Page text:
Wednesday, July 8, 2009

Blues Festival Aftermath.

While listening to Chris Thomas King's remix of his own 21cb…that's Twennty-first century blues to youse…from Dirty South Hip Hop Blues. I know he makes more money singing Delta blues but it's about time for a follow-up in this style.
I don't give a damn what the purists say/ They wouldn't know the blues if it bit 'em anyway/ This is the blues of the 21st century/ And I don't give a damn if you can't get with me.


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Where to start…..

1. Big Sam's Funky Nation

As good as he was at the festival, he was even better the following night at Roseland. Why? I was wondering myself till I was talking to Tony Ozier who was also on the show. He was hanging in the green room with Sam and company. Sam and the trumpet player were raving to him about the new mouthpieces they had gotten earlier in the day from David Monette.

They found out that Monette's horns and mouthpieces really do make you sound better!

I had great fun channelling the legendary R&B radio DJ Hot Rod during my intro to Sam at the festival. Yeah, that's some of The Real Zeal Zod coming out when I do The Bar on KMHD.

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2. NW Blues Pianorama

David Vest, Janice Scroggins, D.K. Stewart and Steve Kerin were all different even though they all play in the blues tradition. I MC'd this one. They each did one fifteeen minute set and then played together at the end.

It was jaw-dropping. One after another. What was unspoken was that they all knew they had to be at their best. They were. I hope somone recorded it.

I hate to single out any one of them (cuz they were all wonderful and I'm liable to get hit) but Janice's (nearly) solo performance in the second set of the night was sublime…jazz, blues, ragtime and swing. She told the story of American music in one beautiful solo.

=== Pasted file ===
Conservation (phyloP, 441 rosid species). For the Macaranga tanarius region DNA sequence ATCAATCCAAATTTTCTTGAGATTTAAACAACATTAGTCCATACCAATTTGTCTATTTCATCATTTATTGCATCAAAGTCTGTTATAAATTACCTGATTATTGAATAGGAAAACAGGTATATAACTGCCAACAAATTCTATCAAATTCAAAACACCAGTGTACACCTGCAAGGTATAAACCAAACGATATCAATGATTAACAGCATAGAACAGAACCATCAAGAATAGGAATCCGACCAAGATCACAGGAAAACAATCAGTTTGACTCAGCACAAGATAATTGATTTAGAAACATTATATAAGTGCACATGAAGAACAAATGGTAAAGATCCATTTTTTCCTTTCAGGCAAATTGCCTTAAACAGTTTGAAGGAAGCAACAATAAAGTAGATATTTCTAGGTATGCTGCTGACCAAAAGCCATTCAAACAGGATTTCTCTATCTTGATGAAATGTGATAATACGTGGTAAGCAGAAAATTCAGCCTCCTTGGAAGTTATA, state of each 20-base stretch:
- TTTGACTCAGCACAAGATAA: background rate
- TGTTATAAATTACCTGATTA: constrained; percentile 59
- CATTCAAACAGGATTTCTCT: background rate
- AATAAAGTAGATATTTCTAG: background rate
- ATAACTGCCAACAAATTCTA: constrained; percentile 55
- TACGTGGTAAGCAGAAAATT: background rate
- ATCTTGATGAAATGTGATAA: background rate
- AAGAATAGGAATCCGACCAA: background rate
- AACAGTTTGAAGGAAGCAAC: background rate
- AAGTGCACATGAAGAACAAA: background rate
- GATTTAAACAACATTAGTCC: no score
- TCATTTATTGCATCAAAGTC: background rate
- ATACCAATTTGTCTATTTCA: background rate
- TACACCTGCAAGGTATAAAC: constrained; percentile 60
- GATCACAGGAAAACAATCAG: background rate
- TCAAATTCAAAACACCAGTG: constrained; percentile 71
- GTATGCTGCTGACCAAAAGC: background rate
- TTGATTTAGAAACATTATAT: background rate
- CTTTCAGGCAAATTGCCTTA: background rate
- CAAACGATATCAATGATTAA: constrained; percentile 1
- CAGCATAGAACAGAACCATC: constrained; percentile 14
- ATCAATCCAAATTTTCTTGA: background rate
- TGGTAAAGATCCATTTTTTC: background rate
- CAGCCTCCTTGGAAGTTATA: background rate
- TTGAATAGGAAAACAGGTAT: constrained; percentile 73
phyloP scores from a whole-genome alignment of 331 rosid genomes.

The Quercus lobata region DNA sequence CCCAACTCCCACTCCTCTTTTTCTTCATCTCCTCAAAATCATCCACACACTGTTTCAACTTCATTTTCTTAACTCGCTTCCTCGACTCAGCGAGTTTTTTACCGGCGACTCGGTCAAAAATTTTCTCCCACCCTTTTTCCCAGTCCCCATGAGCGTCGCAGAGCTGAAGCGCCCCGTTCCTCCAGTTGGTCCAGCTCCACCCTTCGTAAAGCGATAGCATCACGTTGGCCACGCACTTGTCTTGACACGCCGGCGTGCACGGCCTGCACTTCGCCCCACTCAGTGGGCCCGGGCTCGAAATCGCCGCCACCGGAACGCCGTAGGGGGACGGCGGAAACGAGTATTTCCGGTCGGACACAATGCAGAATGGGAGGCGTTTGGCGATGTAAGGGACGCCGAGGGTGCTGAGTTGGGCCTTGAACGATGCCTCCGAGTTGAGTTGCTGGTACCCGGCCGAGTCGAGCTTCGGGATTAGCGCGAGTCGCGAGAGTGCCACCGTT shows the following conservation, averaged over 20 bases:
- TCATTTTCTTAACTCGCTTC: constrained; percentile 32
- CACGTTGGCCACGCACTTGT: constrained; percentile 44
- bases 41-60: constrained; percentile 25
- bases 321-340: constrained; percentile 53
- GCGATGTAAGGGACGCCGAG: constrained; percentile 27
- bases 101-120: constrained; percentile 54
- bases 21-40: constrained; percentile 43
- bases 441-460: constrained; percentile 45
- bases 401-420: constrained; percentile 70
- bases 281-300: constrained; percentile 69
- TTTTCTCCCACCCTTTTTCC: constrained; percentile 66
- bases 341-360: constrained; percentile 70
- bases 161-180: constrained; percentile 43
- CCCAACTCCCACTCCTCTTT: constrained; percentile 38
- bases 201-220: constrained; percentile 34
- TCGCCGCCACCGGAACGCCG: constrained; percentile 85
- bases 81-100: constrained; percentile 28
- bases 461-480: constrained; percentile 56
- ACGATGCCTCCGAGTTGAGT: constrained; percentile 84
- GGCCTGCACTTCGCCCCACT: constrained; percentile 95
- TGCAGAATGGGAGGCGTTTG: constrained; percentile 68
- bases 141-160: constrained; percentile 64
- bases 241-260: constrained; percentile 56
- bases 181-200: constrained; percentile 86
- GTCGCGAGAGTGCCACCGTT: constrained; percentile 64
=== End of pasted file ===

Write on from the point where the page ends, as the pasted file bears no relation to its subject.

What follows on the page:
She gets my vote for most influential musician at the festival. She was everywhere playing with everyone. I lost count. Her gospel set with Linda Hornbuckle, Between Friends with Linda and Duffy Bishop, LaRhonda Steele and others, Sonny Hess' NW Rhythm and Blues Women….I know there's more.

Speaking of which….

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3. The Return of Sheila Wilcoxson

She stopped singing locally years ago, and altogether a while back. She did a Koko Taylor tribute during Sonny Hess' set and knocked everyone out, as she always has. Major props to Sonny for persuading her to come back.

Sheila tells me she got some home recording gear and just may be surprising us with her own material before long.

Welcome back. She was a major talent around here.

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4. Note to Karl Denson's road manager.

I MC'd for Karl. He and the guitar player were a little bit late taking the stage so Stage Manger Jim Miller took his time introducing me. I took my time introducing Karl. At one point Karl's road manger tapped me on the shoulder and gave me the universal sign for "wrap it."